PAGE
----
Author + information
- Giuseppe Tarantini1,
- Marco Mojoli1,
- Giulia Masiero1,
- Bernardo Cortese2,
- Gaetano di Palma2,
- Giuseppe Steffenino3,
- Attilio Varricchio4,
- Alfonso Ielasi5,
- Bruno Loi6,
- Daisuke Ueshima7,
- Paola Tellaroli8,
- Valeria Paradies9,
- Georgios Vlachojannis10 and
- Pieter Smits11
- 1University of Padua - Department of Cardiac, Thoracic and Vascular Sciences, Padova, Padua, Italy
- 2Unità Operativa di Cardiologia, ASST Fatebenefratelli-Sacco, P.O. Fatebenefratelli, Milan, Milan, Italy
- 3US Emodinamica, A.S.O.S. Croce e Carle, Cuneo, Cuneo, Italy
- 4Cardiology Division, Santa Maria della Pietà Hospital, Nola, NA, Italy, Naples, Naples, Italy
- 5Ospedale Bolognini, Seriate, Bergamo, Italy
- 6Interventional Cardiology Unit, Azienda Ospedaliera Brotzu, Cagliari, Cagliari, Italy
- 7Tokyo Medical and Dental University, Tokyo, Japan
- 8Biostatistics, Epidemiology and Public Health Unit of Department of Cardiac, Thoracic and Vascular Sciences, University of Padua Medical School, Padua, Italy, Padua, Padua, Italy
- 9National Heart Research Institute and National Heart Centre Singapore, Singapore, Singapore
- 10Maasstad Hospital, Rotterdam, Netherlands
- 11Maasstad Ziekenhuis, Rotterdam, Netherlands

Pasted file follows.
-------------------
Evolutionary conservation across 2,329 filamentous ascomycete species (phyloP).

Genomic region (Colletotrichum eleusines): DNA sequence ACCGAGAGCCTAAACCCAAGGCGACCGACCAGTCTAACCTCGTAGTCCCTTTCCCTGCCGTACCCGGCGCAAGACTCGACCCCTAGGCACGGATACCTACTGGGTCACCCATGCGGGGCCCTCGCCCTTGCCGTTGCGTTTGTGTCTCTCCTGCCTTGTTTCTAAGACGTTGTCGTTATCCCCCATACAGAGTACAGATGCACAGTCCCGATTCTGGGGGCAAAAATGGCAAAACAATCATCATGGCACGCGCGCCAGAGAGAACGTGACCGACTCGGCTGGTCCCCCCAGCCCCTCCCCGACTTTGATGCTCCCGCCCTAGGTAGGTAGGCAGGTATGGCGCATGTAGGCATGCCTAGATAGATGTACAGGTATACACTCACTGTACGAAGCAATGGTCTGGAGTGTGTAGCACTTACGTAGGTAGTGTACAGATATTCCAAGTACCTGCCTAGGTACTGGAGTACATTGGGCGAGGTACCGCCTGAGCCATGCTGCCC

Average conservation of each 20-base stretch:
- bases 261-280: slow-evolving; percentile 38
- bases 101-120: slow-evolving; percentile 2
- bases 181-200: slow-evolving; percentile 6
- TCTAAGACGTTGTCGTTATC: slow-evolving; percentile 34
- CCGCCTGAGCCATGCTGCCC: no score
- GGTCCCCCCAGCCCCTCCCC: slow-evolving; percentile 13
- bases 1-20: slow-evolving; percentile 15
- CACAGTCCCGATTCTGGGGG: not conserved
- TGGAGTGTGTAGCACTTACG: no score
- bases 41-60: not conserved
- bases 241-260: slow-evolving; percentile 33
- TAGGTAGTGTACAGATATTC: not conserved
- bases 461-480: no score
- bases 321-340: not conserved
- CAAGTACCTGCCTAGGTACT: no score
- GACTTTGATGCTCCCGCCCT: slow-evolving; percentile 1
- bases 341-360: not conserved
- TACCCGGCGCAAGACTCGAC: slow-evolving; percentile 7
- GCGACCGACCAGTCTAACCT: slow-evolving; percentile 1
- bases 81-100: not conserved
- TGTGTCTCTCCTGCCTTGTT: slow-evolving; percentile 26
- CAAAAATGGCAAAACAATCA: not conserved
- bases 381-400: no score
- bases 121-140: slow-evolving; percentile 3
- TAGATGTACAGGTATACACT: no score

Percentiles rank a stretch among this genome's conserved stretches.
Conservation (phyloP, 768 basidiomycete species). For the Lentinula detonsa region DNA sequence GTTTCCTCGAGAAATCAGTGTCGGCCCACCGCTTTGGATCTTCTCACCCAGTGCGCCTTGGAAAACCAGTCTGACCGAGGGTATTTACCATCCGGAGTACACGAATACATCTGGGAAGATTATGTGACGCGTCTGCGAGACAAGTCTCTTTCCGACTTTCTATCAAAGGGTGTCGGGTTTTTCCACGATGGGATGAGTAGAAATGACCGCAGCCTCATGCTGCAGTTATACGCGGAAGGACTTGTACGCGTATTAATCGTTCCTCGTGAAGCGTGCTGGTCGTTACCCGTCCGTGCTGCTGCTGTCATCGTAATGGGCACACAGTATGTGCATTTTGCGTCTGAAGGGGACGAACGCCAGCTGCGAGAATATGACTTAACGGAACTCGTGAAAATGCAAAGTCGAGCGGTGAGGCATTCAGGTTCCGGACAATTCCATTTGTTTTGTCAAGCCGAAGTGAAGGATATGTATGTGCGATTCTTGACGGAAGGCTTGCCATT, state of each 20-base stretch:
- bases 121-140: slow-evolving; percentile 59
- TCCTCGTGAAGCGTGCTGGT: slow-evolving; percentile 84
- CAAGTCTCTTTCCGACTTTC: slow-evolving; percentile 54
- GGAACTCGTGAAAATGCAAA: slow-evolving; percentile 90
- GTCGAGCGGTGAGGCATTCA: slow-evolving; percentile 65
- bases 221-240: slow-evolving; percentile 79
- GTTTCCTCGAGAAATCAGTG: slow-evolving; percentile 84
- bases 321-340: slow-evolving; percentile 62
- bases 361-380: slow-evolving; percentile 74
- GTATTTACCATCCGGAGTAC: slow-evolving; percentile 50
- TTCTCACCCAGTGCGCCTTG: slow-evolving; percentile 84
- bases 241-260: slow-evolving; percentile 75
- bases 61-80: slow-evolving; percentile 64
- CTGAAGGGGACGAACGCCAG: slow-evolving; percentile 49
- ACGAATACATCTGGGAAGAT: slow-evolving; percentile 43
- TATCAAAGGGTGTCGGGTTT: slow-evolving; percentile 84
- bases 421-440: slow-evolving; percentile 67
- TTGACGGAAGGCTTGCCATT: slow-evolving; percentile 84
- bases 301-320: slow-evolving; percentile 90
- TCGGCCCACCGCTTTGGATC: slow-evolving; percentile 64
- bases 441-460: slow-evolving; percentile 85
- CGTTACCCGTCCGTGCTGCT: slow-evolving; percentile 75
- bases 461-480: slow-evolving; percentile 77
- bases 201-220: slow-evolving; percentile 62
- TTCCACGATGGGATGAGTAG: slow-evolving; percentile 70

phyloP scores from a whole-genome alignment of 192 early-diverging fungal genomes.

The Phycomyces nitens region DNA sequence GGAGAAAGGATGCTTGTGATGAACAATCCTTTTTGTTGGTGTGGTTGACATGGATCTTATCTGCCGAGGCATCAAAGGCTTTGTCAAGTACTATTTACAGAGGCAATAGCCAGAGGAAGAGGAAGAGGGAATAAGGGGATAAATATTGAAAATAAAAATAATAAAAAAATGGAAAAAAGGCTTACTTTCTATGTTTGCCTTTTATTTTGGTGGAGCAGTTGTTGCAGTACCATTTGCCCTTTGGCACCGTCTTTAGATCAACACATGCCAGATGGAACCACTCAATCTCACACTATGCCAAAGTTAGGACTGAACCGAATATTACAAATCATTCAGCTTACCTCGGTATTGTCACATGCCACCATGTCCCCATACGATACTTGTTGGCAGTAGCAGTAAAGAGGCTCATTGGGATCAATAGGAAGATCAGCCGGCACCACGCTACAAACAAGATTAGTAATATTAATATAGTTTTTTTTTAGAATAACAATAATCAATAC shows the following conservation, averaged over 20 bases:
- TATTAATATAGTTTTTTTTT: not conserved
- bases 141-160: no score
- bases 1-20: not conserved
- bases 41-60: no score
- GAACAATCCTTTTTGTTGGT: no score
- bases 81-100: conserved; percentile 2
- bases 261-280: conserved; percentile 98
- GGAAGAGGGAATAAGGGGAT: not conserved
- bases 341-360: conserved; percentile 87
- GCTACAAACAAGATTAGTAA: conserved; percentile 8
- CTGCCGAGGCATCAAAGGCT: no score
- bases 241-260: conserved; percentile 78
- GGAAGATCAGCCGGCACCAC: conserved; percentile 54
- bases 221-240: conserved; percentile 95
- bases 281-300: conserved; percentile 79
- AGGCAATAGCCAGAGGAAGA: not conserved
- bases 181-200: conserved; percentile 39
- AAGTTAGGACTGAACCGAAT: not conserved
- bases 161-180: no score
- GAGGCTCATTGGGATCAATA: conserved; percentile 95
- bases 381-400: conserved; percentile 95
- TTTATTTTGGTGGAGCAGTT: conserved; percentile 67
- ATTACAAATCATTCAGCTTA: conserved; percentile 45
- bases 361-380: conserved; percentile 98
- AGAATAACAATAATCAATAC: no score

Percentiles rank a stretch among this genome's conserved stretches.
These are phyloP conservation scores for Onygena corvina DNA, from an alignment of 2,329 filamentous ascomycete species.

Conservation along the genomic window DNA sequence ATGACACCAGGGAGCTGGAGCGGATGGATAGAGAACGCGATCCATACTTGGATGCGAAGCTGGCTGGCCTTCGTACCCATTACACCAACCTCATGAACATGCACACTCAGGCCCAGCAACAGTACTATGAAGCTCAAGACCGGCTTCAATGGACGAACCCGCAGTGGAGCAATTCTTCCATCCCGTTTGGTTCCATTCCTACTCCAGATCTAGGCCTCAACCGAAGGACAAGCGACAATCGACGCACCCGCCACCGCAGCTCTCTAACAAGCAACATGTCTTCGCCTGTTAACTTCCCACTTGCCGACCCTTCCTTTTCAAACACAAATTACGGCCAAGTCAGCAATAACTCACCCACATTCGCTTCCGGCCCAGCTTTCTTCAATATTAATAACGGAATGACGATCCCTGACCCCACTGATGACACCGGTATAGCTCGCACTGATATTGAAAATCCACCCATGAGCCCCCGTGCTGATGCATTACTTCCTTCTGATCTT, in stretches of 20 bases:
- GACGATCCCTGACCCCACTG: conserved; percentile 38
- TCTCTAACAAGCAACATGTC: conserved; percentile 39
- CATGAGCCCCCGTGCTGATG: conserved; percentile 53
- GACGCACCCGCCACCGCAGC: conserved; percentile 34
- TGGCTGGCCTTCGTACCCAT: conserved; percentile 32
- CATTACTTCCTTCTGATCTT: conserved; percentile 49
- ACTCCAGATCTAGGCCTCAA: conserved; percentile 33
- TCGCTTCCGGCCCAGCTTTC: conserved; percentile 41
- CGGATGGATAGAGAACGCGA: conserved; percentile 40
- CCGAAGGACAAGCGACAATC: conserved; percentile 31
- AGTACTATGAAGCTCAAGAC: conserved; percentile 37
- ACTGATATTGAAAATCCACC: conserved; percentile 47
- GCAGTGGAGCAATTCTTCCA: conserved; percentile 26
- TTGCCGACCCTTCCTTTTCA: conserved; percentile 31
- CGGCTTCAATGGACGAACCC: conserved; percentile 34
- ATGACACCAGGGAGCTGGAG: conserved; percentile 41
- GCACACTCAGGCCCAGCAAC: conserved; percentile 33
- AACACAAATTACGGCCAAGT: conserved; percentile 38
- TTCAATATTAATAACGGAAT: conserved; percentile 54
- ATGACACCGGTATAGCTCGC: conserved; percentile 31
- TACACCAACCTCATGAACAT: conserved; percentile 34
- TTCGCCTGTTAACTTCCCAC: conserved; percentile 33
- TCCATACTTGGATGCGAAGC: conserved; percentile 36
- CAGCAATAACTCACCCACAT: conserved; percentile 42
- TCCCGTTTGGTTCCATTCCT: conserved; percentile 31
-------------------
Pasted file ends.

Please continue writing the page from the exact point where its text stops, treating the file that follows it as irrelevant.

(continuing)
Diabetes mellitus (DM) is associated with increased risk of subsequent events after PCI. To evaluate the impact of Absorb bioresorbable vascular scaffold (BVS) in this setting, we aimed to compare the 1-year outcomes of Absorb BVS versus 2nd generation drug eluting stents (DES) by pooling diabetic patients treated with BVS or DES from three large, prospective studies.
Patients with medically-treated DM and treated by Absorb BVS in the Italian multicenter RAI Registry and in the single-centre MAASSTAD-Absorb registry, or treated by XIENCE V/PRIME or PROMUS metallic stents in the COMPARE II trial, were pooled for analysis. A propensity score matching analysis of several pre-procedural clinical and angiographic variables was used. The implantation technique was not object of matching, being device-specific. The primary endpoints were a device-oriented composite endpoint (DOCE) including cardiac death, target vessel myocardial infarction and target lesion revascularization, and stent thrombosis.
Out of total 4635 enrolled subjects, 935 were diabetics. After matching, there were 189 matched pairs of patients. Clinical and angiographic characteristics of matched groups were highly comparable. As expected, pre-dilatation (98% vs. 67%, d-value 0.9) and post-dilatation (94% vs. 36%, d-value 1.3) rates remained significantly higher in the BVS group. At 30-day follow-up, we observed a numerically but not statistically significant increase of DOCE (1.6% vs. 05%, HR 3.0 [95%CI 0.3-28.9], p 0.3) and definite/probable stent thrombosis (ST) (1.6% vs. 05%, HR=3.0 [0.3-28.9], p=0.3) in the BVS vs. EES group. Conversely, 1-year DOCE was significantly higher in the BVS group (5.8% vs. 1.6%, HR 4.2 [1.1-15.4], p 0.03) mainly due to a higher TLR rate. Similarly, higher rates of ST were observed in the BVS group (3.2% vs. 0.5%, p=0.06, HR= 6.1 [0.7-51.7], p=0.1) at 1-year follow-up.
This propensity-matched analysis pooling diabetic patients of three large prospective studies, and comparing BVS versus 2nd generation DES, showed a higher rate of DOCE and ST in BVS-treated patients at 1 year.
CORONARY: Bioresorbable Vascular Scaffolds